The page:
Scholarly accounts of “the past” filter out the Christian/heathen, infidel categories in U.S. federal Indian law and policy. This is certainly a factor when it comes to an ability to challenge the idea-patterns that I now typically call “the doctrine of Christian discovery and domination.” We have no access to “unfiltered” “truth” about the ancient historical record, especially from our distant vantage point in the second decade of the 21st century. What we do have are endless streams of scholarly and highly contested interpretations, all of which are vying for recognition as the true reality.
Yet the silences—what does not get discussed—are often more important than what does get discussed. Take, political science professor David Wilkins (Lumbee) as one example. In an article about the doctrine of discovery he wrote from year ago, Wilkins said that Stanley Reed’s majority decision in Tee-Hit-Ton Indians “ranks among the most glaring and racist misrepresentations of fact ever uttered by a Supreme Court justice.”
Wilkins obviously has no problem expressing his outrage when it comes what he sees as race and racism in U.S. law. But is he not equally outraged by the United States’ use of the Christian religion and the categories “heathen” and “infidel” against our nations and peoples in the U.S. legal argument in Tee-Hit-Ton Indians, and by the U.S. Supreme Court’s endorsement of that language by citing to the religious language in Henry Wheaton’s Elements of International Law?
I sent the pertinent language from the U.S. legal brief in Tee-Hit-Ton Indians to another federal Indian law scholar some years ago. When I later asked him about it, he replied: “I’m not going to read that.” No clarification as to why. Just a flat out refusal to even so much as read the Christian/ heathen, infidel religious language in the U.S. legal brief in Tee-Hit-Ton, along with its reference to the Old Testament.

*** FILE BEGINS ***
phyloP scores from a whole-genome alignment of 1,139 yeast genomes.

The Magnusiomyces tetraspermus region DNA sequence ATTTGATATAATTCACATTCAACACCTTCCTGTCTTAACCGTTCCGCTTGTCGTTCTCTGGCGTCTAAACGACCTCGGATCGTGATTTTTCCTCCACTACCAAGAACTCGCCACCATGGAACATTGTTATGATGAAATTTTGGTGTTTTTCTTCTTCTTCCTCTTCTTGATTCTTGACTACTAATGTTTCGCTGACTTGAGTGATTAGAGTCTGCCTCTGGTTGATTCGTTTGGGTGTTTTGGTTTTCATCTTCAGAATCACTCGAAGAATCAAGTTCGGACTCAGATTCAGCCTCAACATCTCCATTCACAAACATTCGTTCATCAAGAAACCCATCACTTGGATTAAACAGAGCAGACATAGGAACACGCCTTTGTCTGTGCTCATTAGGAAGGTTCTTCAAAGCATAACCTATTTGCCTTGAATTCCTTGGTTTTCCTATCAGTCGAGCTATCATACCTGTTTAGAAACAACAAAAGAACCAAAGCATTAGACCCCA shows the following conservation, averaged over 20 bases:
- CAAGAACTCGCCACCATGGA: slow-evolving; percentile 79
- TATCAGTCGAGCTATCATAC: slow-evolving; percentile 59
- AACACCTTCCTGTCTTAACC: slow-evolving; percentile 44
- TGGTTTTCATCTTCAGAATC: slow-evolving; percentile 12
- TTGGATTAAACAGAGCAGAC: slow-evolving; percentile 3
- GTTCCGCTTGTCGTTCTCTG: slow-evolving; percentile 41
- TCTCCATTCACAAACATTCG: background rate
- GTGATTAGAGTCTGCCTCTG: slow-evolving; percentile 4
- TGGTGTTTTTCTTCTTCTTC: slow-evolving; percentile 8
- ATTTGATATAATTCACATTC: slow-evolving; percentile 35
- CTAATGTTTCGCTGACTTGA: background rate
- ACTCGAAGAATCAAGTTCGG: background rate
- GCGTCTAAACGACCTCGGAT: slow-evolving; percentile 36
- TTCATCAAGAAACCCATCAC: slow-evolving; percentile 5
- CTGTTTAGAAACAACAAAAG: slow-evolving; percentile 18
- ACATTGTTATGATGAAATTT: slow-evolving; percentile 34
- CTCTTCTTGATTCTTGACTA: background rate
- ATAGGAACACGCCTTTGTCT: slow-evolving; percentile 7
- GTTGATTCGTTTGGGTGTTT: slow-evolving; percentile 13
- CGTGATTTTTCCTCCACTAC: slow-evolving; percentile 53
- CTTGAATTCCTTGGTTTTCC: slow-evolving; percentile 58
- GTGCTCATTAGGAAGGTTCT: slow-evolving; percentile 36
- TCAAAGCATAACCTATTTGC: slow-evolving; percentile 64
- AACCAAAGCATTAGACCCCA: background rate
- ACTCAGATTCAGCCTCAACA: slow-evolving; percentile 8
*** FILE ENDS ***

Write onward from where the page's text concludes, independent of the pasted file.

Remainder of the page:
I expecting a more nuanced response from Wilkins, but he says that “the historical record, both written and oral shows that legal ownership remained with the tribal nations.” Yet, he neglected to acknowledge a presumed right of domination on the part of the United States government with regard to Native nations. As to what Wilkins means by “legal ownership” when applied to Indian nations, he does provide a clue when he says that the doctrine of discovery “affirmed that tribal nations were the “rightful occupants of the soil” and had “a legal and just claim to retain possession of it, and to use it according to their own discretion.”
Yet in 2014, the Ninth Circuit Court of Appeals said in White v. University of California that the right of “occupancy” “is not a property right,” while citing to Johnson v. M’Intosh and Tee-Hit-Ton Indians v. United States for documentation. We might ask Professor Wilkins, “What kind of ‘legal ownership is it that supposedly ‘remained with the tribal nations,’ given that in August 2014 the Ninth Circuit Court of Appeals said that that Indian title of ‘aboriginal occupancy’ is an ‘aboriginal interest’ but ‘not a property right?’”
You really have to wonder whether federal Indian law practitioners are ever going to challenge the Christian religious basis for the claim by the United States that Indian “occupancy” is “not a property right” based on a distinction between the Christian nations of Europe and their successors, and heathens and infidels nations?” Where is the outrage in Indian Country over the use of Christianity by the U.S. courts to claim a right of domination against our Native nations and peoples? – Steven Newcomb